Reefing a Catamaran


Reefing a cruising catamaran is normally determined by wind speed and not the action of the boat itself. It is difficult to determine when a catamaran is over powered because - of course - it does not heel significantly, heeling being the main warning or being over-canvassed on a monohull.
Because a catamaran cannot heel to spill wind out of the sails, the only way to escape the wind pressure on the sails is to accelerate. If the boat is overpowered you can often see this by looking at the leeward hull- if it is being pushed down into the water excessively, or the scoop has water up to the steps. In that case, you are carrying too much sail and need to reef. Always remember the old saying " if you think that you should have reefed then you should have already done so"

The best solution is to have a wind speed rule on when to reef, is based on the APPARENT wind speed. This will differ from boat to boat as they all perform differently depending on beam and bouyancy. Here is a guideline

  • When you are seeing wind speed between 18 and 20 Knots put in the first reef
  • When the wind gets to 23-25 knots it is time for reef number 2
  • When the wind is constantly at 28 to 30 knots put in the third reef
  • When the wind is blowing above 30 Knots and gusting, it is time to put the jib away completely and sail with a fully reefed mainsail only
  • In extreme conditions the fully reefed main can be set up to spill wind by luffing which will enable you to sail in very strong winds without damaging the rig or sails.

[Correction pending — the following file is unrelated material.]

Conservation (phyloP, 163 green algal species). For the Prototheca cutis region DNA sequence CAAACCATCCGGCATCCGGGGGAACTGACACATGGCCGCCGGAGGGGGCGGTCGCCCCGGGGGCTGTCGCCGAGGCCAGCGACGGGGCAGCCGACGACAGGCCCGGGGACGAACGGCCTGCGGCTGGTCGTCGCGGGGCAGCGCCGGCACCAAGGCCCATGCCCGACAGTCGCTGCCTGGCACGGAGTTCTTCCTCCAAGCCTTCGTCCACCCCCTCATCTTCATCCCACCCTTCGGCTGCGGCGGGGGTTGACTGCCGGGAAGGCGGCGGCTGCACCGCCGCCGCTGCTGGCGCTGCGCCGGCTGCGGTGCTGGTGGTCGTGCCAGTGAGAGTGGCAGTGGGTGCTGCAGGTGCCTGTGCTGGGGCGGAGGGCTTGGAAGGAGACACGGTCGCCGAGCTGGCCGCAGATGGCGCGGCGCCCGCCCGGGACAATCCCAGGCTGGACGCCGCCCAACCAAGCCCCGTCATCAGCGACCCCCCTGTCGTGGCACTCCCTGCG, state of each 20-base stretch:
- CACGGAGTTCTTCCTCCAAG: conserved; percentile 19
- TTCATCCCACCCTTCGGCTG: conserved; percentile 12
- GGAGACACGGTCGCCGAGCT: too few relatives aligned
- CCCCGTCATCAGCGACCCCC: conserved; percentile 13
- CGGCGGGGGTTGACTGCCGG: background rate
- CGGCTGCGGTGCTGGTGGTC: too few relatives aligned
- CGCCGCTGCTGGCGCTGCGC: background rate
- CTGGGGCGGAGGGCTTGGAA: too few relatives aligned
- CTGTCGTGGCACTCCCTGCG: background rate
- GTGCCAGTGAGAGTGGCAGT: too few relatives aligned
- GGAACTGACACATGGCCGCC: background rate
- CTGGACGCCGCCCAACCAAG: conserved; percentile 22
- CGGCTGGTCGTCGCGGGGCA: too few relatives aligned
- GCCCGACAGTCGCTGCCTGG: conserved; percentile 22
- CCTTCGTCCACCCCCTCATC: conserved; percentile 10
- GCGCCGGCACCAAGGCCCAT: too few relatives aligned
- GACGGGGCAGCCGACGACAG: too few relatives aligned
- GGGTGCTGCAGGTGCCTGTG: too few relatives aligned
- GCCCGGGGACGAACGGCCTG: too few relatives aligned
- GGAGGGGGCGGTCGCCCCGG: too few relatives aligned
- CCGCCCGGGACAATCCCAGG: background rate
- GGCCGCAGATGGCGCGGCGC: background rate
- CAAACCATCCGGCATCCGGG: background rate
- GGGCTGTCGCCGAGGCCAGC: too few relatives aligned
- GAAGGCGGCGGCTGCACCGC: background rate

Tips for squalls:

  • If you see a squall coming that looks like it is going to be bad, roll the jib up completely (the boat will be easier to deal with just the 1 sail up) and get the boat onto a beam reach. By sailing on a beam reach, you will have good control of the boat and there is very little chance of making a mistake. 
  • If the wind gets too strong you can spill wind by luffing the main. Most catamaran main sails are fully battened so it will not flog if properly controlled. You cannot do this with a jib because it will flog and damage the sail. 
  • What often happens in a squall, is that the wind direction shifts, and so all you need to do is helm the boat and keep it on a beam reach no matter what the wind shifts are until the squall goes through. Once the squall has gone through, the wind will stabilize and you can get back on course and redeploy the jib. Squalls usually do not last very long and you can track them on your radar.
  • If it really gets bad start the engines to keep yourself positioned as described above.